By studying corpus statistics we can see how adjectives ending in ‘-class’ are actually used and gain a better picture of our perception of class. ‘Working-class’ is typically followed by the nouns ‘struggle(s)’, ‘movement’ and ‘exploitation’. ‘Middle-class’ collocates with ‘suburb’, ‘families’ and ’respectability’; ‘upper-middle-class’ with ‘suburbanites’, ‘enclave’ and ‘accents’, and ‘lower-middle-class’ with ’background(s)’, ’ insecurity’ and ’origins’. ‘Lower-class’ is used of ‘delinquents’, ‘accent’ and ‘subculture’, whereas ‘upper-class’ is used largely in insults, followed by words such as ‘twit(s)’, ‘toffs’ and ‘snobs’.

Social class has become more fluid: in the 19th and early 20th centuries the English language adopted the French forms arriviste, parvenu and nouveau riche to speak in a disapproving way of people who, in the latter half of the 20th century, would be spoken of approvingly as upwardly mobile and aspirational. If someone is described as being of lowly or humble origins, they have usually made it up the social ladder!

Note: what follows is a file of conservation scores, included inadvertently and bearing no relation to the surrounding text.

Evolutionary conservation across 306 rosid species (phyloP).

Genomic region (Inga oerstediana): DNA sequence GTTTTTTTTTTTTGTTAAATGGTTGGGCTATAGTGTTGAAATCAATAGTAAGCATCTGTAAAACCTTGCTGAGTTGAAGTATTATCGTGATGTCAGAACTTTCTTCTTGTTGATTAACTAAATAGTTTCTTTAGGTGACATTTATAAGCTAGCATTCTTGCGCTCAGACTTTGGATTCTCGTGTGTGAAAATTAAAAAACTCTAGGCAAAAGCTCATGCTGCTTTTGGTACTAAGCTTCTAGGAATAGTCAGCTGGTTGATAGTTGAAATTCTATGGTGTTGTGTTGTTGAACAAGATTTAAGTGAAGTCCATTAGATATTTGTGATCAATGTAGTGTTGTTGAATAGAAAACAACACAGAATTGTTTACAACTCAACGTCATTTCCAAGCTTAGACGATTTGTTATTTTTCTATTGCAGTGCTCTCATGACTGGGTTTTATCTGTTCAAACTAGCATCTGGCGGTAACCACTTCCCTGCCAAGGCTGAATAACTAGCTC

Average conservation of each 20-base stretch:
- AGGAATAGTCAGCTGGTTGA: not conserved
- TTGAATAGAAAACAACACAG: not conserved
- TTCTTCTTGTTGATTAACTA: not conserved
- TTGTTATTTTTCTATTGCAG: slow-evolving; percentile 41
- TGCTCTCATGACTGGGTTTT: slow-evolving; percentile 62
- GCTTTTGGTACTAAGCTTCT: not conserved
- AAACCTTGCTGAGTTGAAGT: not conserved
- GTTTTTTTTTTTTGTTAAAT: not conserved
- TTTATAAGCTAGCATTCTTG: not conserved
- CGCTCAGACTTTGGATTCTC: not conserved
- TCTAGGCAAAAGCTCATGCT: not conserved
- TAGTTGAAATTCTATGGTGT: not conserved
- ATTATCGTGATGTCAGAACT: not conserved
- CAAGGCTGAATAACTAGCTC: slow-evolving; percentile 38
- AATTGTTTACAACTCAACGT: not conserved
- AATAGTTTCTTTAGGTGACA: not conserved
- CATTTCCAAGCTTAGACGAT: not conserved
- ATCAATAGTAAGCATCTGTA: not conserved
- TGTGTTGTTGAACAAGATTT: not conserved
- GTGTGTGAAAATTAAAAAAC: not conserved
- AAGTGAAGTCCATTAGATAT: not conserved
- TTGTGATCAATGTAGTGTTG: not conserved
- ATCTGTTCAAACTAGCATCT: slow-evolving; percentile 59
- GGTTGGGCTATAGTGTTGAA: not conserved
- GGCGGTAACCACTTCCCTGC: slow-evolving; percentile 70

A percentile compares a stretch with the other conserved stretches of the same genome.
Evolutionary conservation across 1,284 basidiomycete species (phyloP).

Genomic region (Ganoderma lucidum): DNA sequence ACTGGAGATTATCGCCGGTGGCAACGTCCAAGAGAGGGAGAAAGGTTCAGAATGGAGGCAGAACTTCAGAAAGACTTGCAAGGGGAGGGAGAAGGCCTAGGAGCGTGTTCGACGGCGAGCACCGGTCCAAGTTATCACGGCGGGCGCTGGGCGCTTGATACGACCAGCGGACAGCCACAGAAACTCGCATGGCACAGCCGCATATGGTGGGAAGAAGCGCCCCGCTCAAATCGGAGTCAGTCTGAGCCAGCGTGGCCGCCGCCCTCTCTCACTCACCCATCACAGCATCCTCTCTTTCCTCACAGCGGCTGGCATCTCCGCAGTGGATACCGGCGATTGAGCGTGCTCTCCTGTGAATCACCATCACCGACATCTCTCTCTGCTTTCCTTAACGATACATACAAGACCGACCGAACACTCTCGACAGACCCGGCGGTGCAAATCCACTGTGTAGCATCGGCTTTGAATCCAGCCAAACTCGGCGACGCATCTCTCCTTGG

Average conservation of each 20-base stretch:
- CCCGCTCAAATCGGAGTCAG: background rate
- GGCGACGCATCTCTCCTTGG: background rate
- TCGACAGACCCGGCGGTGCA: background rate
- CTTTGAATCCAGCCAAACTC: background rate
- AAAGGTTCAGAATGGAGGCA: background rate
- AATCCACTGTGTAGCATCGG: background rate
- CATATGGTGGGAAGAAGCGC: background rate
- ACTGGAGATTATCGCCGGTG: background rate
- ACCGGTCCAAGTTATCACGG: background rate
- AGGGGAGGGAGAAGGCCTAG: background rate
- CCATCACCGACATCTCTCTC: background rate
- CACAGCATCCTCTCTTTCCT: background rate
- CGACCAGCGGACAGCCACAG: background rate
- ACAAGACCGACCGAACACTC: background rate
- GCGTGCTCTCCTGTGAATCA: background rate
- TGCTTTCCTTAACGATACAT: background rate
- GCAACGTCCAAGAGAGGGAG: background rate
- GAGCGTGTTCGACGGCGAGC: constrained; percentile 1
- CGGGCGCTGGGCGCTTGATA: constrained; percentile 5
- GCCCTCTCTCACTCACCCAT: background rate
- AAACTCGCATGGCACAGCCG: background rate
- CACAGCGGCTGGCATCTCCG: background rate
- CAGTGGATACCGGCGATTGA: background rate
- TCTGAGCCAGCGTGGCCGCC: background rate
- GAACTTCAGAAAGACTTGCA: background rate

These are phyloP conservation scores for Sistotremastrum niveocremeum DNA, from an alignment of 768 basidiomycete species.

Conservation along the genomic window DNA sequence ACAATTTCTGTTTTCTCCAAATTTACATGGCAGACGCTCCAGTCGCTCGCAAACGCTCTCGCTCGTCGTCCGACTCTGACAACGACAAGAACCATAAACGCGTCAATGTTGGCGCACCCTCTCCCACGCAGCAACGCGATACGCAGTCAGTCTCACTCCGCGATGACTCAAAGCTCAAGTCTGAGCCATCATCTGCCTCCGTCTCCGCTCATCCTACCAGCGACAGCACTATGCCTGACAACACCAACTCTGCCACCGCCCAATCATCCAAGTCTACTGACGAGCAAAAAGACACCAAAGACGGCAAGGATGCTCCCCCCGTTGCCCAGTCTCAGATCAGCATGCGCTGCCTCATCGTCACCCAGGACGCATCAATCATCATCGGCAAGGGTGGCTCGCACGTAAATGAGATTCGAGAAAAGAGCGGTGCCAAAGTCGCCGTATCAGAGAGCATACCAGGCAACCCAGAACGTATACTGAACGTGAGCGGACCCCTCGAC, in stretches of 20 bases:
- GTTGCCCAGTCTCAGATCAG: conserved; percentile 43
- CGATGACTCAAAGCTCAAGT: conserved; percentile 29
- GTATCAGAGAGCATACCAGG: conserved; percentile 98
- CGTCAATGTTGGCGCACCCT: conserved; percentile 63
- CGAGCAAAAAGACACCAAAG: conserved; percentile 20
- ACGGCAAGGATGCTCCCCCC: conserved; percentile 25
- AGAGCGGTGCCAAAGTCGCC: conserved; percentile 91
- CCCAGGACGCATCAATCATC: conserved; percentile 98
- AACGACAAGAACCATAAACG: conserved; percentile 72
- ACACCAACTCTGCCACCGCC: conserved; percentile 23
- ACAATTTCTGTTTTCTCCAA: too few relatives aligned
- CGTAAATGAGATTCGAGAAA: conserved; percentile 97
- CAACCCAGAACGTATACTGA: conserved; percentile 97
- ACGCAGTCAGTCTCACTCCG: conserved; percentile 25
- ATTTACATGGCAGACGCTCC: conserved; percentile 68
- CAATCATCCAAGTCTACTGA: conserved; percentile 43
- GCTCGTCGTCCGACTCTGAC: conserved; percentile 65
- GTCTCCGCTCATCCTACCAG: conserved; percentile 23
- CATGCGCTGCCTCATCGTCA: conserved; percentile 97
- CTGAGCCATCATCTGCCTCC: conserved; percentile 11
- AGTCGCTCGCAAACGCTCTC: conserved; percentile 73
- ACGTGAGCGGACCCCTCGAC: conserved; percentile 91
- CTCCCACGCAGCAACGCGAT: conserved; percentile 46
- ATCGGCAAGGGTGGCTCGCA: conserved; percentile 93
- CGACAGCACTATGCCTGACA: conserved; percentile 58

More informal words describing individuals are nearly always used as insults, giving us a polarized view of a posh bunch of la-di-da, toffee-nosed upper-class twits, Hooray Henrys, chinless wonders and toffs with plummy accents at one end of the spectrum, and at the other a common bunch of chavs, oiks and plebs.

In 1990, the incoming British Prime Minister, John Major (who rose to the highest office from working-class origins!) vowed to create a ‘classless society’. It seems Britain still has some way to go.


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“Thank you, thank you so much” – the language of acceptance speeches

Celebrity red carpet interviewJudith Willis, former Publishing Manager for bilingual dictionaries in ELT at Oxford University Press, looks at common themes in the language of acceptance speeches.

If you’ve ever had a nightmare about standing tongue-tied on stage grappling for words, you may find it instructive – and consoling – to study what the winners of major film awards say when they pick up the accolade. Analysis of recent acceptance speeches reveals the key features of the genre.